Greenpeace climate activists close in on Shell platform.Chris J Ratcliffe/Greenpeace
Greenpeace activists used ropes to board a ship carrying a Shell oil rig.
Four activists have been on the ship for five days to protest climate destruction.
This week, Shell announced a record $39.9 billion in profits for the past year.
Four environmental activists then remain firmly planted on a Shell oil platform in the Atlantic dramatic shots showed protesters boarding earlier this week.
The video, posted by Greenpeace on Tuesday, shows a tense moment as an activist swings on a rope above the ocean as gusty winds and crashing waves rush in. In the recording, someone can be heard saying “just fine”, as they board the White Marlin, a vessel that carries Shell’s oil and gas platform.
The 400ft rig is “critical equipment” for Shell which will enable the company to develop eight new wells in the Penguins oil and gas field in the North Sea off Shetland, according to the international environmental organisation.
On board the four activists – Carlos Marcelo Bariggi Amara from Argentina; Yakup Çetinkaya from Turkey; Imogen Michel from the UK and Usnea Granger from the USA – held a banner reading “Stop Drilling. Start paying” in a peaceful protest “against the global climate destruction caused by Shell and the entire fossil fuel industry”.
The four followed the white marlin as it sailed north of the Canary Islands aboard Greenpeace’s vessel Arctic Sunrise. They were accompanied by two other activists who were unable to board the ship.
Yeb Saño, managing director of Greenpeace Southeast Asia, was unable to board but will remain on the Arctic Sunrise, which follows the White Marlin. Saño explained that they would act because “when Shell extracts fossil fuels, it causes a wave of death, destruction and displacement across the world, with the worst impact on those least responsible for the climate crisis.”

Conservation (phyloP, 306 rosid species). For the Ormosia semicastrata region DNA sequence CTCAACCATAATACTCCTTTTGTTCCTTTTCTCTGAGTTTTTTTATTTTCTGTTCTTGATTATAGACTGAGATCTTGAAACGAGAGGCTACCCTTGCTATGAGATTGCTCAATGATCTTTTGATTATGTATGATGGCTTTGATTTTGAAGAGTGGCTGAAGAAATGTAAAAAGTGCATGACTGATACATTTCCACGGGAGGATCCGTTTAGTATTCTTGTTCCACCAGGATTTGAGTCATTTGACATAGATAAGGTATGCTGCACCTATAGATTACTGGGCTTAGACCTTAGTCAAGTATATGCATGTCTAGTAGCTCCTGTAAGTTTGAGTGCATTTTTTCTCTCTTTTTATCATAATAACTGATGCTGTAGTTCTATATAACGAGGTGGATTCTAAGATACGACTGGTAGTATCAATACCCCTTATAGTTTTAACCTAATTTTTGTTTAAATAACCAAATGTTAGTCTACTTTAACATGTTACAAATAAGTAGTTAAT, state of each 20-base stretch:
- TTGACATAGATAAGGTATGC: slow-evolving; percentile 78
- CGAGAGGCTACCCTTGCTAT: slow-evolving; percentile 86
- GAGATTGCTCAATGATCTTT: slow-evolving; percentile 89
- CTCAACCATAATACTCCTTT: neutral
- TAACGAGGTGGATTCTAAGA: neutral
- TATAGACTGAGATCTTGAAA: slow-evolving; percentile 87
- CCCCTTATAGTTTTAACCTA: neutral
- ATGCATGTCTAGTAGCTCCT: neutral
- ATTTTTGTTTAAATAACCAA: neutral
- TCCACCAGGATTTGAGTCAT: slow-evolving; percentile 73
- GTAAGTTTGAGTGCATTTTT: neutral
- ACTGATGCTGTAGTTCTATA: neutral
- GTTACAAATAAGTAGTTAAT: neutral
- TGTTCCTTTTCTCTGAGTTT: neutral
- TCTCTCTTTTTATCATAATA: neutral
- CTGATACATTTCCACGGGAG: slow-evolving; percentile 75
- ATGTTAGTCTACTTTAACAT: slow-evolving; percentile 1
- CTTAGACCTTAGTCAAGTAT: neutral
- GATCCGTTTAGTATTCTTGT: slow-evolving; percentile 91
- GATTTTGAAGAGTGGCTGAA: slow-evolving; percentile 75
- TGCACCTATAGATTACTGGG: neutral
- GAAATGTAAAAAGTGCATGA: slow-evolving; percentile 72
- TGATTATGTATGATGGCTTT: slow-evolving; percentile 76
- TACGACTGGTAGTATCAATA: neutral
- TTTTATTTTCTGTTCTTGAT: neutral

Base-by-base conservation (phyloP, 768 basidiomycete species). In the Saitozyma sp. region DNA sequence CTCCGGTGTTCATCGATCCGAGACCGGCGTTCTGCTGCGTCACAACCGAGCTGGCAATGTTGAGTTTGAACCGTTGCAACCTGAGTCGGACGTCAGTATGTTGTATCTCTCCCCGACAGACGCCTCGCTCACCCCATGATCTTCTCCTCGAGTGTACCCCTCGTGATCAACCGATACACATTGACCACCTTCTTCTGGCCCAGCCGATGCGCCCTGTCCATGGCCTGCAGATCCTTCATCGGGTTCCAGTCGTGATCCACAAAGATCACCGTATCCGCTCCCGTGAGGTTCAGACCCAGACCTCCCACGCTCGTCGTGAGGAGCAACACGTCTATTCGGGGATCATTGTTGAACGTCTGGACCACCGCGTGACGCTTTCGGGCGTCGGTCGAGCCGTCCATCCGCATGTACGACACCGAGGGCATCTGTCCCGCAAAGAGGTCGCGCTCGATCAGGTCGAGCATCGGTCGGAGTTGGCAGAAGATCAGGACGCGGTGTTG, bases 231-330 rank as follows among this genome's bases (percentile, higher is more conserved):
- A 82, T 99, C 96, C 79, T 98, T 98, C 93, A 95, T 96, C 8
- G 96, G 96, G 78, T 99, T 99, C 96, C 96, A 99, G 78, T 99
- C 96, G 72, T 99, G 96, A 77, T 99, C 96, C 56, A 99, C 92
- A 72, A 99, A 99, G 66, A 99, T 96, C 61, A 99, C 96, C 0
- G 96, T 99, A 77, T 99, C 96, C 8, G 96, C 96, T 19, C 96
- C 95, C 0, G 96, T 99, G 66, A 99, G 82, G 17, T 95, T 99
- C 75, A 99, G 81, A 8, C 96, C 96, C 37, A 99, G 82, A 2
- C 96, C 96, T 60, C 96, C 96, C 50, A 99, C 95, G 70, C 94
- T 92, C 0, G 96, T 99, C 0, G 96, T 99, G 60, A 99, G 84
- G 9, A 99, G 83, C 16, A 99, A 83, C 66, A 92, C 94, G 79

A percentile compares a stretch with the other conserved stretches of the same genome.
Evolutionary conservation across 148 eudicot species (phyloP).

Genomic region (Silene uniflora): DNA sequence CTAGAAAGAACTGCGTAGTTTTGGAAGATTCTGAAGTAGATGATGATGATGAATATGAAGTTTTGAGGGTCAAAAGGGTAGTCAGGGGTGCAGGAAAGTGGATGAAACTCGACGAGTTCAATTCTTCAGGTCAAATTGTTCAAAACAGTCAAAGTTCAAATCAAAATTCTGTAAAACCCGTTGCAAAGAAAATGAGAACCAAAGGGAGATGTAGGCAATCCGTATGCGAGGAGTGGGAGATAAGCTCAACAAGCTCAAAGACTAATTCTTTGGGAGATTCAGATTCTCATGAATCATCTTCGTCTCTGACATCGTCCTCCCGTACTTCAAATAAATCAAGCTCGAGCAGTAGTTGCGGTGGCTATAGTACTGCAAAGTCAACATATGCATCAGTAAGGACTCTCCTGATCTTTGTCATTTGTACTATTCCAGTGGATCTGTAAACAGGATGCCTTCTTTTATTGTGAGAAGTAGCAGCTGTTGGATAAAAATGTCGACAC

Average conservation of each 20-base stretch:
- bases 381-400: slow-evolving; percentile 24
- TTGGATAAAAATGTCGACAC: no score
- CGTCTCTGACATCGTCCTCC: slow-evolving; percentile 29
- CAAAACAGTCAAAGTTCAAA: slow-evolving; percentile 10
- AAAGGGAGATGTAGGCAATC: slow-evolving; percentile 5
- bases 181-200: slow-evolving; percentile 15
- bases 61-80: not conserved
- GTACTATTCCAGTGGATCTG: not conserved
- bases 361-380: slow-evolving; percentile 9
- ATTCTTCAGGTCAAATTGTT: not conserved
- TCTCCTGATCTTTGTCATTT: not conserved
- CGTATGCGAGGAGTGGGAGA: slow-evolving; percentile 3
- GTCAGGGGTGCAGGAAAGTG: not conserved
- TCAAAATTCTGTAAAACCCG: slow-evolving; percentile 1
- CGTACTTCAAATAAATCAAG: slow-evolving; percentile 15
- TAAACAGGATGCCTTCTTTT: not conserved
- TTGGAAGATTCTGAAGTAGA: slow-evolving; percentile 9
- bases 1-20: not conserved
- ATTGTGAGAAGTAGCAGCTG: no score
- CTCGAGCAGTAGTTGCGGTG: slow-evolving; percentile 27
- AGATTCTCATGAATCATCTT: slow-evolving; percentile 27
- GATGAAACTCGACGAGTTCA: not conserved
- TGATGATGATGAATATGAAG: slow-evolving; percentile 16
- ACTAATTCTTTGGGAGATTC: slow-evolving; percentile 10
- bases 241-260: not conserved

“So we will attack them at sea, at shareholder meetings, in the courtroom, online and at their headquarters. We won’t stop until we achieve climate justice. We will make the polluters pay,” he added.
Protesters were still at the top of the platform on Friday and had “enough food, water and all-weather gear to keep them going for days,” a Greenpeace spokesperson told Insider in a E-mail.
Climate activists on the Shell oil rig.Greenpeace
The protest coincides with the energy giant’s announcement on Thursday of its highest ever profit, with reported profits of $39.9 billion in 2022, more than double the company’s earnings the last year. The gains come after the price of natural gas soared following Russia’s invasion of Ukraine.
A Shell spokesperson said: “The new floating vessel will allow production from the Penguins field to continue to provide the necessary energy that Britain needs,” the spokesperson told Insider in an e-mail. mail.
Projects like the Penguins oilfield are “fully compatible with a net-zero trajectory as modeled by the UK’s Independent Committee on Climate Change”, they added.
The company said the protest was a safety concern given the “number of people boarding a moving vessel in difficult conditions”.
However, the activists are experienced climbers who “have undergone extensive training to take part in this action”, a Greenpeace spokesperson said, adding that they take safety “very seriously”.
According to a study by the International Energy Agency, “no investment should be made in new fossil fuel supply projects” to achieve a net zero energy solution by 2050.
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